Building a family: How one word inspired, reinvigorated a struggling Illinois football program


Photo Courtesy of Sam Anderson/Fighting Illini Athletics

Vederian Lowe, Owen Carney, Doug Kramer and Bret Bielema pose for a photo at Big Ten Media Days in Indianapolis. The idea of family has become a recruiting tactic for Bielema and his staff, with all three players choosing to return after hearing their pitch.

By Jackson Janes, Sports Editor

Illinois. Penn State. A cold, wet game in State College with no fans. A Big Ten divisional crossover game that meant little to either team when looking solely at conference standings.

It seemed like a game destined for disaster. The Illini limped into Happy Valley with little optimism or hope after head coach Lovie Smith was shown the exit following a disappointing 18-point loss to the Big Ten West champion Northwestern Wildcats in Evanston one week earlier.

The team struggled all year with staying healthy — starting quarterback Brandon Peters missed three games after testing positive for COVID-19, an issue that sidelined several other key players early in the season — and consistency. 

With offensive coordinator Rod Smith taking over head coaching duties for the game, a familiar face lurked on the sidelines, someone the Illini had hired hours earlier. Though he had never donned the colors of orange and blue, he was born and raised in Illinois and had previous success in the Big Ten.

That man was Bret Bielema.

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Despite watching Illinois get embarrassed by Penn State 56-21, finish 2-6 and sit dead last in the Big Ten West, Bielema knew what he was taking on. During his first team meeting, Bielema acknowledged his new task and the challenges ahead, but he ensured that he wasn’t just going to be the team’s new head coach; he would be the newest member of their family.

“I wanted them to know that I was the newest family member in that room, and from this point forward we’re going to walk this walk together,” Bielema said.

That idea of family immediately resonated with the entire team, leading 22 seniors to take advantage of the free year of eligibility granted to all student-athletes and return for one more season.

For offensive lineman Vederian Lowe, family means everything. Already married and the father of two children, Lowe immediately bought in to the message and was one of the first players to announce their return for a fifth season.

“Family means everything to me,” Lowe said. “I have a wife, I have two beautiful sons and I also have guardianship of my brother. Family is everything; it’s really all I’m about. And then with Coach B, you know, that’s all he preaches.”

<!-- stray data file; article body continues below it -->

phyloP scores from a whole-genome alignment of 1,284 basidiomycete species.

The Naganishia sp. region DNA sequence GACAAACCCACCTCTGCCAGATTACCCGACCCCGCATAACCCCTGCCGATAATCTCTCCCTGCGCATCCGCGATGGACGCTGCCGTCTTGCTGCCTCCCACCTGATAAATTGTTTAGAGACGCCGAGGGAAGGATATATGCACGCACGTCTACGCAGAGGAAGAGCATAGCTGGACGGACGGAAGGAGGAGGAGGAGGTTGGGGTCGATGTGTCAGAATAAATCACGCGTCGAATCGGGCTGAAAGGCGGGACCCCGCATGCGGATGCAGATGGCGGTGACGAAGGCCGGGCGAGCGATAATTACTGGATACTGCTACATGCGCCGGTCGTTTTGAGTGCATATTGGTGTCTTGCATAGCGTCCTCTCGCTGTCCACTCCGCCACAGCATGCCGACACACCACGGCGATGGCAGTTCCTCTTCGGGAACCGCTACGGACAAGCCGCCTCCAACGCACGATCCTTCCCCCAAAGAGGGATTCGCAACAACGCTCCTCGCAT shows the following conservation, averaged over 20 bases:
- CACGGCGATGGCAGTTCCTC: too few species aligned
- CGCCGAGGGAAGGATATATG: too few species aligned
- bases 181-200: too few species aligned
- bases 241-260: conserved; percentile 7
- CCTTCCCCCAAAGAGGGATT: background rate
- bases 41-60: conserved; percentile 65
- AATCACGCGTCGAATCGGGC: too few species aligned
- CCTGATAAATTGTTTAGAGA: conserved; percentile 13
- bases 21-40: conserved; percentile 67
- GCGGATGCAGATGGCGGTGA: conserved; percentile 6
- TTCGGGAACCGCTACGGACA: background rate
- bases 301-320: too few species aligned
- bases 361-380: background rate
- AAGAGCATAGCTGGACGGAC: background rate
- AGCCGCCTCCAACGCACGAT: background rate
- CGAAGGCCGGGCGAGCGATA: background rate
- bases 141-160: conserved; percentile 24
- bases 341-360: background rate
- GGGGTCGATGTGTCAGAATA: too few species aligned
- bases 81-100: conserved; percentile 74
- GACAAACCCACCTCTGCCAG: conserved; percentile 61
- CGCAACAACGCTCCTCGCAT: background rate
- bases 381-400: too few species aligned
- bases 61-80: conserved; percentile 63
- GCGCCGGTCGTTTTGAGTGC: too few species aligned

The offensive line will be one of the most experienced in the Big Ten this season, as Lowe, Doug Kramer and Alex Palczewski have made 117 starts between the trio, something that will significantly help the Illini if they can all stay healthy.

Kramer calls the offensive line group a “brotherhood” that spends a lot of time together, both on and off the field.

“The offensive line is predicated around the brotherhood,” Kramer said. “It’s five people whose sole job is to protect for other people on the field. And if one person has a bad game, then all five of you are gonna have a bad game. So you’re really relying, you’re trusting on the guys next to you to be able to execute, you know, what the coaches want you to do. 

“That brings you closer together. You end up spending a lot of time around each other because you want to be able to trust them. And that’s a massive part of the offensive line.”

Defensive end-turned-outside linebacker Owen Carney initially entered the transfer portal when Lovie Smith was let go, and Bielema admitted it took a lot of work to convince the Miami native to stay in Champaign.

“We continued to have conversations and to kind of re-recruit him, and there’s probably not a player in our program that had more individual time, contact meetings with, to get to where we are today,” Bielema said.

Carney now feels at home under Bielema and his new staff, as the coaches have invited players over to their houses several times this summer, something Carney feels contributes to Bielema’s belief in creating a football family.

“I feel like we’ve been building that with just the whole brotherhood and camaraderie of the locker room,”  Carney said. “And not just that, but with the coaches as well. They invited us over to their house. We’ve met the kids and their wives.”

Family has become such an integral part of Bielema’s philosophy that he uses it as a key recruiting tactic. Players and coaches have all adopted the “#famILLy” identity, which has helped turn a program around that struggled with in-state recruitment.

With eight of the Illini’s 15 Class of 2022 verbal commits hailing from the state of Illinois, Bielema is creating a culture that revolves around family, togetherness and unity.

Despite entering the transfer portal, Carney couldn’t be more excited about the things Bielema has done to transform the team.

“We’re really building a bond here,” Carney said. “And I’m loving it.”



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